Making your child’s hospital stay easier
My daughter, Chloe, is the star of a brand new book, and she couldn't be prouder or more excited about it. The book is all about one of her recent adventures, and there are pictures of her on every page. It's called, "Chloe Goes to the Hospital."
Chloe is 4 years old and has a spinal cord disorder that's in the spina bifida family. She walks with a gait trainer, has spent her share of time in doctor's offices, and even had surgery twice as an infant. But spending a lot of time in doctor's offices and hospitals throughout her life hasn't made Chloe a more laid-back patient; just the opposite. She knows all too well the pain that those folks in white coats and scrubs can inflict on an unsuspecting preschooler.
Chloe had spinal cord surgery on December 31, and we were eager to find ways to make the entire experience easier for her. So when her pre-op nurse told us that some families made photo albums documenting their child's hospital stays, we decided to take the idea one step further.
Chloe is a Curious George devotee, and a classic title in the book series is "Curious George Goes to the Hospital." Using George's misadventures as our guide, we documented Chloe's entire hospital stay in photos, from arriving at the hospital the morning of her surgery in her PJs, to the Jell-O she got to eat post-op, to the nurse taking her stuffed kitty's blood pressure, to riding around the lobby of the hospital in a go-cart. The book is fun and light hearted, with a narrative that mimics the tone of a lot of Chloe's favorite books and pictures that are fun and sometimes funny.
Was her hospital experience fun or funny? Definitely not. It was one of the worst six days and nights I've ever had. It was terrible watching her as she couldn't keep food down, spiked fevers, and fought intense pain. But thanks to the medication she took, Chloe doesn't remember much of that pain, and having a picture book puts the surgery in a much better place for her. Instead of coming from a place of fear, remembering her surgery is an exercise in remembering how brave she was, how weird it was to be in the hospital, and how many loved ones came to visit. As an added bonus, people who visited Chloe in the hospital - including her neurosurgeon - have signed the back pages of the book for her. And when she finally went back to school she couldn't wait to bring the book into her class for show and tell.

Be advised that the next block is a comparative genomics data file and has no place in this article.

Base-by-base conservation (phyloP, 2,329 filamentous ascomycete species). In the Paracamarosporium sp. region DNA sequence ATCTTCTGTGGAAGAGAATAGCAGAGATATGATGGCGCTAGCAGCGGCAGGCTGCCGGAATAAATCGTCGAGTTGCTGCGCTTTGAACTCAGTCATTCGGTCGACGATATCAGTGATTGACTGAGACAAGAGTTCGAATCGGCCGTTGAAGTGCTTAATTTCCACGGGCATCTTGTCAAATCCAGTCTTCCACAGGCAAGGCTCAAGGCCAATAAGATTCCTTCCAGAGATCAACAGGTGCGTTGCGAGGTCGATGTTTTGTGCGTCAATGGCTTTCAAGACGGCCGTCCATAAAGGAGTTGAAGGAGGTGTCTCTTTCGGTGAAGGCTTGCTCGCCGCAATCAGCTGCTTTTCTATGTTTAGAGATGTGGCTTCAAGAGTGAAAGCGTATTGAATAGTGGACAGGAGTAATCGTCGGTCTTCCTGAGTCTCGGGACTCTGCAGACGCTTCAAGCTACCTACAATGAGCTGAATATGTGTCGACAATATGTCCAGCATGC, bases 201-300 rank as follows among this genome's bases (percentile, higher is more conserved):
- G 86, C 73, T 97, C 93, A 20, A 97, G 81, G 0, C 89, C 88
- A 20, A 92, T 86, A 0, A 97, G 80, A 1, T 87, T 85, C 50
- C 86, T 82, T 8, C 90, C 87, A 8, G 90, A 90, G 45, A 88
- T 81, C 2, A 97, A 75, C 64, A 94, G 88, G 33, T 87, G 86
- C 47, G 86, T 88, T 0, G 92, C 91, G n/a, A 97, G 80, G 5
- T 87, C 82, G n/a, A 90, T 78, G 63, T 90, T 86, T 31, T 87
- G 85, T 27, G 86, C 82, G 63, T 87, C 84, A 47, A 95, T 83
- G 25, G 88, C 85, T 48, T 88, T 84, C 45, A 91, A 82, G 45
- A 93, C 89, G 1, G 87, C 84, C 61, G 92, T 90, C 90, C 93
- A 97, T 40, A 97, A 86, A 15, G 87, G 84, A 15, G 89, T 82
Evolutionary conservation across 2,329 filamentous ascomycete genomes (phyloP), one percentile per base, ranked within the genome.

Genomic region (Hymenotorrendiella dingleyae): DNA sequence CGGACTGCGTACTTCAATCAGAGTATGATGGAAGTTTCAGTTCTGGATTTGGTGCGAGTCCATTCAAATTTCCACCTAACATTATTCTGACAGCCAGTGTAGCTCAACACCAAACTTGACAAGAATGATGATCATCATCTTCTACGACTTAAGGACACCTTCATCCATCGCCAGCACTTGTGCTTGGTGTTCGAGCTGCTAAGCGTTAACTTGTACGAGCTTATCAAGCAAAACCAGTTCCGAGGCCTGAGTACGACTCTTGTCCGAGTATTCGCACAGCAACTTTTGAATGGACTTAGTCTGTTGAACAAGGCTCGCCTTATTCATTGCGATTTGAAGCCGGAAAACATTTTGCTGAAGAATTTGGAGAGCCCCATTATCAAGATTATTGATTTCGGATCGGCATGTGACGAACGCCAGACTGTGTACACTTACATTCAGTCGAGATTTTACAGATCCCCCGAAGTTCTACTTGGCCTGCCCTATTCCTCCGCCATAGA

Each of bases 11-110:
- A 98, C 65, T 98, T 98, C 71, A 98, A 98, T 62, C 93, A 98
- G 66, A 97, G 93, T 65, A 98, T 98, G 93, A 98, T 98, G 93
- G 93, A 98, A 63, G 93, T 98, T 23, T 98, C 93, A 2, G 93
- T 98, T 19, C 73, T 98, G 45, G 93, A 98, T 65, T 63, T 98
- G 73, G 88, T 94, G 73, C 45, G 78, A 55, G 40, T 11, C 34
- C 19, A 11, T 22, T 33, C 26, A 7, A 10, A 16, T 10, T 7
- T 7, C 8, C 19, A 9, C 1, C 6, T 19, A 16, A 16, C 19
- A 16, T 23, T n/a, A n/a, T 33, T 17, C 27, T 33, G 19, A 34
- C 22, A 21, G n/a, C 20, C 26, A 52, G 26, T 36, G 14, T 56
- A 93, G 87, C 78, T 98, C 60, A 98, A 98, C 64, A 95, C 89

Here are some things that helped Chloe deal with her hospital stay:
Being honest: We told Chloe exactly what would happen and why (without overloading her with too much technical information) and answered all of her questions. When we didn't know the answer to something, we wrote it down to remember to ask the surgeon.
Playing doctor: Chloe often pretended to be a neurosurgeon and one of her dolls was the scared patient, which seemed to allow Chloe to process much of what she was preparing for. A favorite game of hers was to reassure a scared patient who was about to have surgery. (She also got a real stethoscope for Christmas, which the anesthesiologist used to listen to her heartbeat before surgery!)
Her favorites: Chloe snuggled her best stuffed kitty, watched her favorite TV show, Curious George, and listened to her favorite books to pass those long hours in the hospital bed. Those home comforts were hugely helpful in making an unfamiliar place seem less scary.
Making her memory book: We created Chloe's hardcover photo book online for less than $25, and Chloe had fun choosing which pictures she wanted (and didn't want) included in the book.
What ways have you helped your own kids deal with doctor visits, surgery, or hospital stays?
About Alex Pecci
Alex is a freelance lifestyle writer and sometimes-blogger at http://burningdownmykitchen.blogspot.com/. She loves spending time with her husband and four-year-old daughter, who are always willing to sample her kitchen successes (homemade taco seasoning) and failures (homemade mozzarella). She also loves to write, travel, cook, eat, and laugh loudly with friends.